Even so, Suu Kyi will play a key in Myanmar’s future politics. In fact, the bypolls have raised hope for many NLD supporters for the 2015 elections. While these are things that will evolve with time, there are more immediate questions in the present context with Suu Kyi entering parliament. There are two areas where her role could assume significance.

Externally, it is likely that the Western countries will lift some sanctions and Suu Kyi’s role in helping the government deal with the issue will be crucial. However, it may be mentioned that despite the lifting of some sanctions and while the country has huge economic potential, the process of rebuilding the economy will take time.

Also, there will be great interest in what role Suu Kyi may play in the national reconciliation process. This issue is critical if the country is to achieve real change. Even as Thein Sein’s government has reached ceasefire agreements with a few major ethnic armed groups, fighting continues in some ethnic areas, particularly in the Kachin State. Suu Kyi had earlier suggested that she could mediate between the government and the ethnic armed groups. Will she be able to play a constructive role in finding a solution to the ethnic issue on the lines that her father Aung San had laid down several decades ago?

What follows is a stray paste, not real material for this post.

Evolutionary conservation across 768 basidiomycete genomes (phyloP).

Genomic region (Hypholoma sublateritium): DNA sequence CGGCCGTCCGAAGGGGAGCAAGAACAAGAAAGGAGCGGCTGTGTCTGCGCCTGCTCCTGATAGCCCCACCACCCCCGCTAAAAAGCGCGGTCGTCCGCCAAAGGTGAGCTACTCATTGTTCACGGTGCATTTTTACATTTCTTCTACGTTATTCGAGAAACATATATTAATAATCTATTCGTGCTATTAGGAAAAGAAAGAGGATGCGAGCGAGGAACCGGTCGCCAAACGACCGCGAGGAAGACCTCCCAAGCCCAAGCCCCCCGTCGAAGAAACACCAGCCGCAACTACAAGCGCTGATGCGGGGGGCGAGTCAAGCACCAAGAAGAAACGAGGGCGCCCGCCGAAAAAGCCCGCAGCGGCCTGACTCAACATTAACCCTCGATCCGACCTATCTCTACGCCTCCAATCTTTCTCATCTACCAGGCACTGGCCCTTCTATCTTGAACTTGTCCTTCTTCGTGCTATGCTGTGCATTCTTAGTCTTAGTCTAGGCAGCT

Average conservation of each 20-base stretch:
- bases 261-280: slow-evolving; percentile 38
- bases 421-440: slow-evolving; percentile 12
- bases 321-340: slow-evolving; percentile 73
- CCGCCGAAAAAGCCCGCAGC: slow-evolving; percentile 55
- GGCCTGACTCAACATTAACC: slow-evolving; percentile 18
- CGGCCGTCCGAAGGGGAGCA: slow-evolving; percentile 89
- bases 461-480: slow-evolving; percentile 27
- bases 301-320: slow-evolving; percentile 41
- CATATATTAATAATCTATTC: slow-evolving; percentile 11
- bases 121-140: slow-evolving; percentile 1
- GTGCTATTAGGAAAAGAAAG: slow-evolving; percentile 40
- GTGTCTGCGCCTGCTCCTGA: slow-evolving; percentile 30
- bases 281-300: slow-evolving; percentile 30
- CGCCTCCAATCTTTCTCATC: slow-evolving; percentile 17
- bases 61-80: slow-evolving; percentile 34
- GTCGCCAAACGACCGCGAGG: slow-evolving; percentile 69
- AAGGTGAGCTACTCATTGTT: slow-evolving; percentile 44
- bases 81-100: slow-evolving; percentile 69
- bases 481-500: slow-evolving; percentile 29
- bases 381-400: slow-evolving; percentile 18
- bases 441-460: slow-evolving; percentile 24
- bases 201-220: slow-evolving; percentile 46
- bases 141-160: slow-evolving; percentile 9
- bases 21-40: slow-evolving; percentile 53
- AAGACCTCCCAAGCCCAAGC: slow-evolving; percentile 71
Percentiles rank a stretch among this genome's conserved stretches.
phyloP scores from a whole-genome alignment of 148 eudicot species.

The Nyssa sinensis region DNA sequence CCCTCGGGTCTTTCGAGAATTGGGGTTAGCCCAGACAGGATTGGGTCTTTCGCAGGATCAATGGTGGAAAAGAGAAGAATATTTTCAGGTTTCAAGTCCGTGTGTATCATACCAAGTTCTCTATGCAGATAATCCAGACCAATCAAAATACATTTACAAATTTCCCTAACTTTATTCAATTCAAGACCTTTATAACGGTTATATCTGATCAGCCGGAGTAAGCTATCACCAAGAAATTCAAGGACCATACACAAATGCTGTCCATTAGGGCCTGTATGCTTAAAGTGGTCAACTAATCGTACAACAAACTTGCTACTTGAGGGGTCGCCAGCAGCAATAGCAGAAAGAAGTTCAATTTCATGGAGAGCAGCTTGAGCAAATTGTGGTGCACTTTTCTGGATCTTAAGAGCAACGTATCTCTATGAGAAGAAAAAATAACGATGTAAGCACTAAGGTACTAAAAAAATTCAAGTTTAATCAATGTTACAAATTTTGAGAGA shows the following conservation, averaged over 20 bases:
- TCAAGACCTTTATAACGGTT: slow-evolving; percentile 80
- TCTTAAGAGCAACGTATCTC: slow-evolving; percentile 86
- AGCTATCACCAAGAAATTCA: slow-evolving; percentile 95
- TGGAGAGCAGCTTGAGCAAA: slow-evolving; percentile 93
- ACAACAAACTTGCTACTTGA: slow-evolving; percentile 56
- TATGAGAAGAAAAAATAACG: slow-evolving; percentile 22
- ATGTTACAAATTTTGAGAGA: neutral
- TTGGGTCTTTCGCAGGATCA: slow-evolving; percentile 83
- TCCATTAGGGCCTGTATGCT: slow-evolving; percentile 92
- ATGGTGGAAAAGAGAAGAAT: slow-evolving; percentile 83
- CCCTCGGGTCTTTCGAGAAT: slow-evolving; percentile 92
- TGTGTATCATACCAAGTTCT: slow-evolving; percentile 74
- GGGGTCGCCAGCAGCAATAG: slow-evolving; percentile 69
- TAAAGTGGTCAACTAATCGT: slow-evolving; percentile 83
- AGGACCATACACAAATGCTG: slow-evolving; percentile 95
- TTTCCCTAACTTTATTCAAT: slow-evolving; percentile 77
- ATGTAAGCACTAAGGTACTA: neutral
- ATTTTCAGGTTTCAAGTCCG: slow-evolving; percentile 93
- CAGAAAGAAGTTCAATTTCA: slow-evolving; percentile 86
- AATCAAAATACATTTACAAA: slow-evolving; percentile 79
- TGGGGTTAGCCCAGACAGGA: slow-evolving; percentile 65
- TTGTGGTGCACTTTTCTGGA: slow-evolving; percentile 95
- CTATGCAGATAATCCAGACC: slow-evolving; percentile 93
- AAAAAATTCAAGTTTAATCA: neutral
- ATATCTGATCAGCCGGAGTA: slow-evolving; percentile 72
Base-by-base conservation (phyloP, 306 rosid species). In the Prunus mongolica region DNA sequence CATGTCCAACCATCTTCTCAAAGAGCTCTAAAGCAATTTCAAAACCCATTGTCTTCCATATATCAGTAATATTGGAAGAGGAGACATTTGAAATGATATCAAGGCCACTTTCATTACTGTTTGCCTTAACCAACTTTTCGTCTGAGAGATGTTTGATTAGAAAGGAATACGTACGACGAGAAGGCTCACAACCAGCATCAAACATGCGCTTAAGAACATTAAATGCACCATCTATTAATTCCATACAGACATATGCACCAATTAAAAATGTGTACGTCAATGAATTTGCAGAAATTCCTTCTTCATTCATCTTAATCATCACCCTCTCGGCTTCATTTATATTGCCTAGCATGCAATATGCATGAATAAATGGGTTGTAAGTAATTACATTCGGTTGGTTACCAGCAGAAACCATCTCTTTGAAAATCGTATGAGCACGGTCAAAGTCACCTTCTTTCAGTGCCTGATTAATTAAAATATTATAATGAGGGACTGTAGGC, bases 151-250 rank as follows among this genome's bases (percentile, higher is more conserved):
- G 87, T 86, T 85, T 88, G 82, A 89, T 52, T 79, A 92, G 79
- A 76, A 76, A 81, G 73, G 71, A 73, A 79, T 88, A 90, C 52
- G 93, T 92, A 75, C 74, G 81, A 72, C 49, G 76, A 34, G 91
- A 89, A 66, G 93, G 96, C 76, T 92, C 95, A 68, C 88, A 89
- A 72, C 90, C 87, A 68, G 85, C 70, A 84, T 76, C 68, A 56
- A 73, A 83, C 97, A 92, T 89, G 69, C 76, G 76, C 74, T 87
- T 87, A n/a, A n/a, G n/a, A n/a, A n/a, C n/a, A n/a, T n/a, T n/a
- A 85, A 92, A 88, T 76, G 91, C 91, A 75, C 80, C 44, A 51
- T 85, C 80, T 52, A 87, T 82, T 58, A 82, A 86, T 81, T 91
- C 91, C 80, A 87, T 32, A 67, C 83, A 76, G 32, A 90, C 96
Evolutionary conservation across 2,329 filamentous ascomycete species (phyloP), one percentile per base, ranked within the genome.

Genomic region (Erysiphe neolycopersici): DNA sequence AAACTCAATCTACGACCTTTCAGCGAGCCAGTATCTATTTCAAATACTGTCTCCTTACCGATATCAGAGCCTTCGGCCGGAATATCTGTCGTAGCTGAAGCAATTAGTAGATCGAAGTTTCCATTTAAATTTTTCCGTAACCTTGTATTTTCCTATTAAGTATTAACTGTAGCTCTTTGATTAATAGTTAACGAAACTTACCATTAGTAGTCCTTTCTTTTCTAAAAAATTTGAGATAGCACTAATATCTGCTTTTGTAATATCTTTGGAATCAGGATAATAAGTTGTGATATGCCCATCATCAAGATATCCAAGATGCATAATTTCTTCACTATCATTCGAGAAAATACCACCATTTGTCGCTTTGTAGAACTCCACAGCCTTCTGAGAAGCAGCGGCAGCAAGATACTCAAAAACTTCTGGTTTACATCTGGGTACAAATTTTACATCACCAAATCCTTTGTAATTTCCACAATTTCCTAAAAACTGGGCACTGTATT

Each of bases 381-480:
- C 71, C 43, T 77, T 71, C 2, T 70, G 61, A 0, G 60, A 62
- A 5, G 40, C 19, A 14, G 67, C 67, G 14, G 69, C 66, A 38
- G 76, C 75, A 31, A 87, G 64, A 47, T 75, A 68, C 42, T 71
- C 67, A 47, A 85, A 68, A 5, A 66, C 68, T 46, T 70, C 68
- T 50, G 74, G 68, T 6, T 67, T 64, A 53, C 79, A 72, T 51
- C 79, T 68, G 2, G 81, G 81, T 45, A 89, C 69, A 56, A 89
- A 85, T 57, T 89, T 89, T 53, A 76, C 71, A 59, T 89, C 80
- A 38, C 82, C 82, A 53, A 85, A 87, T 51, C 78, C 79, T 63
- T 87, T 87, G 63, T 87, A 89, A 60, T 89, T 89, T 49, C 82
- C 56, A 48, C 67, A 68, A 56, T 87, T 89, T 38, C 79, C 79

Myanmar’s internal political changes towards democracy will have implications on regional geopolitics. In this context, the proposed visit of Prime Minister Manmohan Singh to Myanmar next month comes at an opportune moment for the two countries to further deepen ties and build the foundation for a strategic relationship that binds the two with elements of shared values that ensures mutual benefits and regional stability.

For both Myanmar and the international community, it important to focus on the message the by-election has sent out, that is, the winner of the elections is the people of Myanmar who made it possible.

(K Yhome is a Research Fellow at Observer Research Foundation)

Coutesy: The New Indian Express

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K. Yhome

K. Yhome

K. Yhome was Senior Fellow with ORFs Neighbourhood Regional Studies Initiative. His research interests include Indias regional diplomacy regional and sub-regionalism in South and Southeast ...